Northrop Grumman Corp. recently got a Defense Department deal to develop an unmanned aircraft called TERN.
The Pentagon’s R&D arm has inked a three-year, $93.1 million agreement with Northrop Grumman (NYSE: NOC) to develop the system, which could be used to gather intelligence or deliver weapons.
Northrop was one of two contractors working on the project’s second phase. The other was AeroVironment of Simi Valley (Nasdaq: AVAV).
DARPA, the Defense Advanced Research Projects Agency of Arlington, Va., awarded phase 3 of the contract to Northrop, the Pentagon announced on Dec. 24.
The deal calls for Northrop to develop a prototype aircraft that can be launched and recovered from a small ship. Northrop would have to design, develop and demonstrate enabling technologies for TERN, short for Tactically Exploited Reconnaissance Node.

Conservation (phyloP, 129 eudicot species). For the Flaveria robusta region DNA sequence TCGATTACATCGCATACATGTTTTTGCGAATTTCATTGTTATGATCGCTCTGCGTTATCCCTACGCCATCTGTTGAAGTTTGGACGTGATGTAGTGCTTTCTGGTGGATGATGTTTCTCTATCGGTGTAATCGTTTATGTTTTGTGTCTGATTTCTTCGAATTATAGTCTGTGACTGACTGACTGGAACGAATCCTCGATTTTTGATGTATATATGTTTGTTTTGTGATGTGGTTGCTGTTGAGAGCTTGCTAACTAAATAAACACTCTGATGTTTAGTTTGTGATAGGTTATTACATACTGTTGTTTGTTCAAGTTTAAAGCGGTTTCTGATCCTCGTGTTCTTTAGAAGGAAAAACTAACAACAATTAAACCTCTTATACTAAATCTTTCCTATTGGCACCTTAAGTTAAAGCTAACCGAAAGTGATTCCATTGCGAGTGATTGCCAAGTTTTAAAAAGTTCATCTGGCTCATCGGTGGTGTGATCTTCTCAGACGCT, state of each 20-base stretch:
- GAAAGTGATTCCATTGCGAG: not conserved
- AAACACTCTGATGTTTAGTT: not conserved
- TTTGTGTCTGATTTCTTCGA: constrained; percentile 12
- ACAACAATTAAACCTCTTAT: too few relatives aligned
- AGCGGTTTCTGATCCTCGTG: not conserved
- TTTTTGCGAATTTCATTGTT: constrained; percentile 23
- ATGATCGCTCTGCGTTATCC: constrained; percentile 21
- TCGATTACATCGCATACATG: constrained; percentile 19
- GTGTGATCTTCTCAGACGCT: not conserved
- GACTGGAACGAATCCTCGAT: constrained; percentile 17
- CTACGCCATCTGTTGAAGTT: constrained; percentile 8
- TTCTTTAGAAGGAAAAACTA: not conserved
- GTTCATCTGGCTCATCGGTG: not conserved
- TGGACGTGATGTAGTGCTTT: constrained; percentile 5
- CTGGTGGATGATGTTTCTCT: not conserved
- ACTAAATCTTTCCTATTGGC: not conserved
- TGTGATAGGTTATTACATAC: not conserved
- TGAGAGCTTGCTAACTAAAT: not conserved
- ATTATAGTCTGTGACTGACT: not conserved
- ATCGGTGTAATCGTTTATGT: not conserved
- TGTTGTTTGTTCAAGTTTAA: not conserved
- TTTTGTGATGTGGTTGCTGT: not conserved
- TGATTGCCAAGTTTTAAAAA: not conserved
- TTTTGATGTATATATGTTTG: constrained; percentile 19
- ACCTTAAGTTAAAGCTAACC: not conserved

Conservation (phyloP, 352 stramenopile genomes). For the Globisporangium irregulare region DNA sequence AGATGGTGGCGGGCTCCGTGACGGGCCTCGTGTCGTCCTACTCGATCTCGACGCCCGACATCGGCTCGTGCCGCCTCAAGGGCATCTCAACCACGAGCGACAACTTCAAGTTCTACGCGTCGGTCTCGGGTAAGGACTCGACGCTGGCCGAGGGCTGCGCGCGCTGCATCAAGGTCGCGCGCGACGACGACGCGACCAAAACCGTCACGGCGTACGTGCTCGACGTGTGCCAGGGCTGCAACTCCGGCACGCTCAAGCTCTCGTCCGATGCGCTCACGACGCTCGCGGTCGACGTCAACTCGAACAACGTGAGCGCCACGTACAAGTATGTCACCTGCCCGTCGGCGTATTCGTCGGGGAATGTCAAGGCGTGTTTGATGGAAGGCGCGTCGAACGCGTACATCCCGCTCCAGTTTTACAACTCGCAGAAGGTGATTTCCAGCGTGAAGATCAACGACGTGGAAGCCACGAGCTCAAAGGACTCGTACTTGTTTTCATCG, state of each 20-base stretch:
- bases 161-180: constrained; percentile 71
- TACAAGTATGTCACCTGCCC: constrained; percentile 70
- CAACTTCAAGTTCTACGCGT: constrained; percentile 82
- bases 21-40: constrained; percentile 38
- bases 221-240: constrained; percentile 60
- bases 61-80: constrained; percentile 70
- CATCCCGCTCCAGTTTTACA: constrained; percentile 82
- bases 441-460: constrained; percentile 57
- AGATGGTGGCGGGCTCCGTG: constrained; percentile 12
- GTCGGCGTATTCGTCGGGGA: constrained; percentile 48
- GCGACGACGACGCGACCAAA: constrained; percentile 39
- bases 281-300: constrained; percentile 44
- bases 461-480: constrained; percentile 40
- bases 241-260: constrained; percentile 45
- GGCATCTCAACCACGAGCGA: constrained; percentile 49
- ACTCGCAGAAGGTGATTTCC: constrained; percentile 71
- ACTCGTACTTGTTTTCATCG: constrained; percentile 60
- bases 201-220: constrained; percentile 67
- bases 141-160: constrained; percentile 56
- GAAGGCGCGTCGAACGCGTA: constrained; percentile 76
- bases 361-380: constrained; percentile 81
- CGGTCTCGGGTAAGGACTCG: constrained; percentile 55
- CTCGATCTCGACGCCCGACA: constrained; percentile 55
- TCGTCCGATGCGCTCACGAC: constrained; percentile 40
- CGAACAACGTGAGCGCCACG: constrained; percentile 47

Northrop’s unmanned systems office in Rancho Bernardo will be the program office. Rancho Bernardo is also home to unmanned aircraft programs such as Global Hawk, Triton and Fire Scout.
The Pentagon announcement also said that an unnamed El Cajon business will conduct some work on TERN.
TERN will be a medium-altitude, long-endurance aircraft. The face value of the phase 3 agreement is $132.5 million, and the contractor is responsible for paying $39.4 million of the program’s cost.
The Office of Naval Research is also working on TERN.